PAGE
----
She said thank you.

Then I reminded her that there are pastors and faith communities more than willing and desperately wanting to welcome those for whom she labors. I reminded her that there are pastors and faith communities willing to simply love and welcome her, just as she is. She thanked me. I reminded her that I am not the one deserving of thanks. She is.

So I thanked her. Our sense of urgency that causes us to miss the One called “the Friend of Sinners” Click To Tweet

She knows she needs help to bring hope and life to the broken in her community. She knows that the people she should be able to call are those who proclaim to be the people of God. She wants to, despite the way she has been treated. Her love for the poor and orphans is more important than her own personal feelings. I invited her to read Matthew 25:31 and on, which she did. She liked it. I reminded her that no matter what she or I think about the divinity of Jesus, the truth between us is his love for the least of these. I told her that she models this kind of love. She agreed. I invited her to gently remind pastors that this is the truth between them. She said she would. She will press on. She is no longer a hero to her city, she is a sort-of prophet to God’s people. May we listen.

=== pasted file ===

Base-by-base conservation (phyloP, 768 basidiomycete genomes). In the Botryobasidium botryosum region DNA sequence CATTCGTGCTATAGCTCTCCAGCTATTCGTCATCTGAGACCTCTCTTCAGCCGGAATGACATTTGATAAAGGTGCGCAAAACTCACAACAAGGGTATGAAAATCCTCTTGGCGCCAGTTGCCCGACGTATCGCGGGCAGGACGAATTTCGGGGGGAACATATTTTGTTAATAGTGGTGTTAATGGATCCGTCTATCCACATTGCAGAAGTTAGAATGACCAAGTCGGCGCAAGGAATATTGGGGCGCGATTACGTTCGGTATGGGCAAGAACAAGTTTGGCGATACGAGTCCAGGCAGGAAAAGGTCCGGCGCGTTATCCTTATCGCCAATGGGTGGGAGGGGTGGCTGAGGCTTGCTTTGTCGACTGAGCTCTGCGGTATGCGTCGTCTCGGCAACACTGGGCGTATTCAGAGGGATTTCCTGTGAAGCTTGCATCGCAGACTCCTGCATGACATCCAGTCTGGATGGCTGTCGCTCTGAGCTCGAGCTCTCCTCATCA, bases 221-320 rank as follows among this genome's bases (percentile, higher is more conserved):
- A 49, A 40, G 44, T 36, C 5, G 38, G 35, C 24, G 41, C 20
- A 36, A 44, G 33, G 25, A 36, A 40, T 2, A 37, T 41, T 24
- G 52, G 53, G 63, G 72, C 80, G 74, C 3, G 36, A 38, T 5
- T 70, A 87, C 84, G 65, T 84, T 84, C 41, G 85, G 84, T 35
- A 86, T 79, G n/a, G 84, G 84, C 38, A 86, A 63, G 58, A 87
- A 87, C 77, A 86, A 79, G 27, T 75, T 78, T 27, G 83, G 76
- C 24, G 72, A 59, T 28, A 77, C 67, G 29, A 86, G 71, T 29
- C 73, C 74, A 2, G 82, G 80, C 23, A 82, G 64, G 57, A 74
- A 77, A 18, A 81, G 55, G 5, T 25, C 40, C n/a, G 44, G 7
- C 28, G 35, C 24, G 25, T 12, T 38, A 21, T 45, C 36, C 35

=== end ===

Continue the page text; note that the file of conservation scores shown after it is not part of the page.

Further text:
My heart ached for her. My heart aches for God’s people who fail to truly ache for those for whom this wonderful woman aches. Yet my heart rejoices for her and how she taught me. My heart rejoices that God’s Spirit is at work all around us, despite his people, and longs to be found in unexpected places.

Say what you will, but this dear woman, this atheist, looked a lot like Jesus to me.

I pray that God’s people will continue to awaken to the presence of Christ working between us and others. I pray that we as pastors will humbly re-posture our hearts to be a people of hospitality, willing to listen, welcome and walk alongside those bearing witness to love and hope to the unloved and hopeless.

Friends, God is at work in your cities. Join him there. Trust that you will find him at work in unexpected places through the lives of unexpected people. And when you welcome and embrace all others as you have been welcomed and embraced in Christ, you may one day have the opportunity to bear witness to the presence of the Spirit of Christ between you. Say what you will, but this dear woman, this atheist, looked a lot like Jesus to me. Click To Tweet

I found out later from the board member who invited me to speak that she overheard this wonderful woman tell a fellow board member that though she is an atheist she would “go to a church that showed compassion like that.”

God’s Spirit was working between us that day.